To The Editor Of "The Girl's Own Paper"
MY DEAR SIR, - The portrait of Her Majesty, which you have allowed me to see, and which is the frontispiece of the present part, is a charming one (the very best, but one, I have seen - and that was a foreign one and unique for private use) and the expression is like our gracious lady; for the expression in the public photographs is terribly unlike - I never saw but one that in the least recalled her expression to me. It was a singular one - an atmosphere of such dignity and repose, purity and tenderness, as haunted me for years. And I have never seen any human being like it, except once, only once, and it may be interesting to write of that one incident.
In a long city drive, my attention was arrested. Suddenly, while scanning - rather unsatisfactorily - opposite faces, an old face leaped out of the darkness with a light from Heaven on it. Looking closer and thoroughly aroused, I saw she was bitterly poor, both in person and dress - poor, oh, it hurt one to see how poor! - but there was the expression I had longed for years to see. The dignity and perfect repose, the peace and happiness, and I thanked God, and in sadder hours comforted myself in that remembrance.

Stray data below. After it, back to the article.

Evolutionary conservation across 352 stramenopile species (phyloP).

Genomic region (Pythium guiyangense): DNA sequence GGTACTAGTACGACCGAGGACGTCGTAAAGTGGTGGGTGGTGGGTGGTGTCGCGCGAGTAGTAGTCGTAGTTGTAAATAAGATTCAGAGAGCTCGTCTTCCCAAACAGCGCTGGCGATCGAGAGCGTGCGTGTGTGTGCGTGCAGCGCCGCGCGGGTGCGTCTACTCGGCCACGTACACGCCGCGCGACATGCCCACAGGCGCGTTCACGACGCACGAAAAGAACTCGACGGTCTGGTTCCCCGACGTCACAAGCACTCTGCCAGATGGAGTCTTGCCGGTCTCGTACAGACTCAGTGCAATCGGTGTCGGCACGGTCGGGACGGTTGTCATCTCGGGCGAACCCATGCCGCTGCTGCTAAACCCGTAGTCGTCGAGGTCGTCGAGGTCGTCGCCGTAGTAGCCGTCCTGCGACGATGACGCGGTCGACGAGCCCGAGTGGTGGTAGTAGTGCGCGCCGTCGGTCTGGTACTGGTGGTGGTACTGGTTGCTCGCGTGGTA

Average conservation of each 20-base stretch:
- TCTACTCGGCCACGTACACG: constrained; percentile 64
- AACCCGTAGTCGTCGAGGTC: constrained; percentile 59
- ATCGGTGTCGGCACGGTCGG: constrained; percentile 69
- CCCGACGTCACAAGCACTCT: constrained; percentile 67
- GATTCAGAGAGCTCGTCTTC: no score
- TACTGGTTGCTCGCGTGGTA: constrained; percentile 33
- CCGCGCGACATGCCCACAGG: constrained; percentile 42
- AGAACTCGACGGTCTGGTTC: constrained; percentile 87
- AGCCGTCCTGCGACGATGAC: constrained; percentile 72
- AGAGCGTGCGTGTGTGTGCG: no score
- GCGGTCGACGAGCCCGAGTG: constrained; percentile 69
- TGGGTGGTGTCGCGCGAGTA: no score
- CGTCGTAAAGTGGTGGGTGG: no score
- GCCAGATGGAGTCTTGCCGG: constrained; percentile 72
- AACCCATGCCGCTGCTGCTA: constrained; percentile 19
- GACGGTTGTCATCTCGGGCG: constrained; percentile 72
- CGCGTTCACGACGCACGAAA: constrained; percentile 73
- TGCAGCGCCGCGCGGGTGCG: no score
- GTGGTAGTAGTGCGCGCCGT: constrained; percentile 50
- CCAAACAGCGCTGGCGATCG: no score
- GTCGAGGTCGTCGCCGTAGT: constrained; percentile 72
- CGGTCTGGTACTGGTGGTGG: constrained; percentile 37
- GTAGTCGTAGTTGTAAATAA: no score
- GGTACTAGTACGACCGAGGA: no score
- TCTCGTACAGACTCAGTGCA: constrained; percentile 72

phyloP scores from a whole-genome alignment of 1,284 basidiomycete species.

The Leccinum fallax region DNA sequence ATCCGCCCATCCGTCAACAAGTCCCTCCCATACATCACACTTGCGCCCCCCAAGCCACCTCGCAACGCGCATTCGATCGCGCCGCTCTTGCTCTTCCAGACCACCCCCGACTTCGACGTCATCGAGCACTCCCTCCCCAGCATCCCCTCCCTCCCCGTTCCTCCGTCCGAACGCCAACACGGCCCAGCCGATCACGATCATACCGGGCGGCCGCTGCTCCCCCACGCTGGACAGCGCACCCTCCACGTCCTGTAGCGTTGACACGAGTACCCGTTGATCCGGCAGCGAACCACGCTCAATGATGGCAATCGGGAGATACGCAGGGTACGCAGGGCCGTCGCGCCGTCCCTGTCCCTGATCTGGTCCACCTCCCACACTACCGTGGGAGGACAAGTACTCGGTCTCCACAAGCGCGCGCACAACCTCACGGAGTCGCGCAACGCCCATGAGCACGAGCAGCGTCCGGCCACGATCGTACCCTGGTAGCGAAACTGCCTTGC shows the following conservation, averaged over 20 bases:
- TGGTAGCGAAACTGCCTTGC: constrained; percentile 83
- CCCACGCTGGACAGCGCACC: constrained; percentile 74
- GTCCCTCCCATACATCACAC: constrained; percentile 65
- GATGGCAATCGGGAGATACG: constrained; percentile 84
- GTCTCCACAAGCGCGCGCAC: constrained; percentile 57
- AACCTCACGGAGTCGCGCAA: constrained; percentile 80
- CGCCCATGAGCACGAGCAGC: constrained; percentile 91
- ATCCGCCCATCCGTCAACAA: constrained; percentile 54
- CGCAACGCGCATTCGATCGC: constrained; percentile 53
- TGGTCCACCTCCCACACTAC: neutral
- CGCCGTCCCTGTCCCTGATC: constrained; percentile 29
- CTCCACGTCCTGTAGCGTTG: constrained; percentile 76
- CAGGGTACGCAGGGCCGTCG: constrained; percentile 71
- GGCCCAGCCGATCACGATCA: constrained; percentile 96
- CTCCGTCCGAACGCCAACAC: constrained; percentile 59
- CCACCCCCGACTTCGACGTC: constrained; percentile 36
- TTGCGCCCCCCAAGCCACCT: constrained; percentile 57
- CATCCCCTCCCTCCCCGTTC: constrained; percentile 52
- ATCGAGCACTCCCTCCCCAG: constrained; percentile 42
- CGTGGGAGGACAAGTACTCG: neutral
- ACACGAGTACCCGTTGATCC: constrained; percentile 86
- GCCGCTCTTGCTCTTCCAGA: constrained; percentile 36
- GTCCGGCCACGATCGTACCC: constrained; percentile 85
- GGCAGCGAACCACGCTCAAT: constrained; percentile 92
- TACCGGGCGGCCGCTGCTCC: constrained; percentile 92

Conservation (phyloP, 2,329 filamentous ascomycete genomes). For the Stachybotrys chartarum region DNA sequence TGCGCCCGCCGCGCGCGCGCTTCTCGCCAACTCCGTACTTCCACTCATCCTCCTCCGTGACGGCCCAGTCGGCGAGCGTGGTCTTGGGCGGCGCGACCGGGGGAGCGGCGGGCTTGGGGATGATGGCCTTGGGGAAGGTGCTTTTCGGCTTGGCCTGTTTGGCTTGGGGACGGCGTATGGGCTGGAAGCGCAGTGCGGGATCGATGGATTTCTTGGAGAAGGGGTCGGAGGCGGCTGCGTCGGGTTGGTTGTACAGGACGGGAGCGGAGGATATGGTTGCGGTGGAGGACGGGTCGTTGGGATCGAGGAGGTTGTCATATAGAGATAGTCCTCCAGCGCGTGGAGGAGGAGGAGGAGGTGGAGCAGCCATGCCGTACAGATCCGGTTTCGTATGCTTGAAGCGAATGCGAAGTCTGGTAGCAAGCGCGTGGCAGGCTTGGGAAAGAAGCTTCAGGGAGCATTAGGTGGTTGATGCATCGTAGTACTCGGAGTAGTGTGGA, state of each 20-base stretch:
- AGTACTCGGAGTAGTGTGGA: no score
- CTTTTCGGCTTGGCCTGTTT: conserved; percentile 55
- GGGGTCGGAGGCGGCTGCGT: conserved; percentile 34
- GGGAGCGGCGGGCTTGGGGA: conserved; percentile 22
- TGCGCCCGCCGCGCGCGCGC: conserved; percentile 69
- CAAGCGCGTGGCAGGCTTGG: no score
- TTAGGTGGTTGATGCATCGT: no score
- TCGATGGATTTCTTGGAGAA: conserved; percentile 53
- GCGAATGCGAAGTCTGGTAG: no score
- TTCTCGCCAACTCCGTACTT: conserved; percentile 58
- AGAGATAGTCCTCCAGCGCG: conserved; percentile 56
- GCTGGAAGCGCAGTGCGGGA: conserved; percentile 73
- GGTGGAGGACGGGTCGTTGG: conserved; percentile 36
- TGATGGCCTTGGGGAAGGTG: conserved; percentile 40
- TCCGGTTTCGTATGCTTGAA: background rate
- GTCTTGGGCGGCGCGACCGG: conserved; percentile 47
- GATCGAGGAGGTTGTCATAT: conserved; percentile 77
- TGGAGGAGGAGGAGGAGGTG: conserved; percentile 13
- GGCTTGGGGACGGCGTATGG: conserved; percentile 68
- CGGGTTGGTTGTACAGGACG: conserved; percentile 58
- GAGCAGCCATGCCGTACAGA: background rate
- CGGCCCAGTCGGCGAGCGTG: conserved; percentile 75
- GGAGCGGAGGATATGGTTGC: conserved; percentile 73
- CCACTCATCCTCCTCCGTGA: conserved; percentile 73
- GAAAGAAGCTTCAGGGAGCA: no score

Then I remembered that I had seen that expression once before, and where? It was on a summer's day, when by chance I saw the Queen, our Queen, alone. By a strange chance, having a private pass to see some antiquities, I was startled by seeing the royal flag up, and my attendant told me Her Majesty was coming in private to see some pictures. While I waited, the little brougham drove in, and there was a slight pause, while the Queen stood near me, till the doors opened and the suite of gentlemen came to receive her. And then I saw how rightly I had always hated the photographs. Here was the expression I had seen once before - the quiet radiance of that purity and dignity - a stateliness and peace nothing on earth could give or take away - a presence which inspired the thought that it was worth while enduring the strain and suffering which waits on a throne to gain such a spirit.
It seemed to me strange that in a Christian country and time, when the blessed mother of our Lord would seem to be the focus of all example, and the natural ideal of all women, the expression I have recalled of purity and quiet dignity and perfect peace should be so rare. It seemed curious also that the most perfect and beautiful realisation of that expression should be shown to me in the antipodes of English womanhood - in the poorest of our fellow-countrymen and in our dear and gracious sovereign-lady, whom God bless and preserve here and hereafter!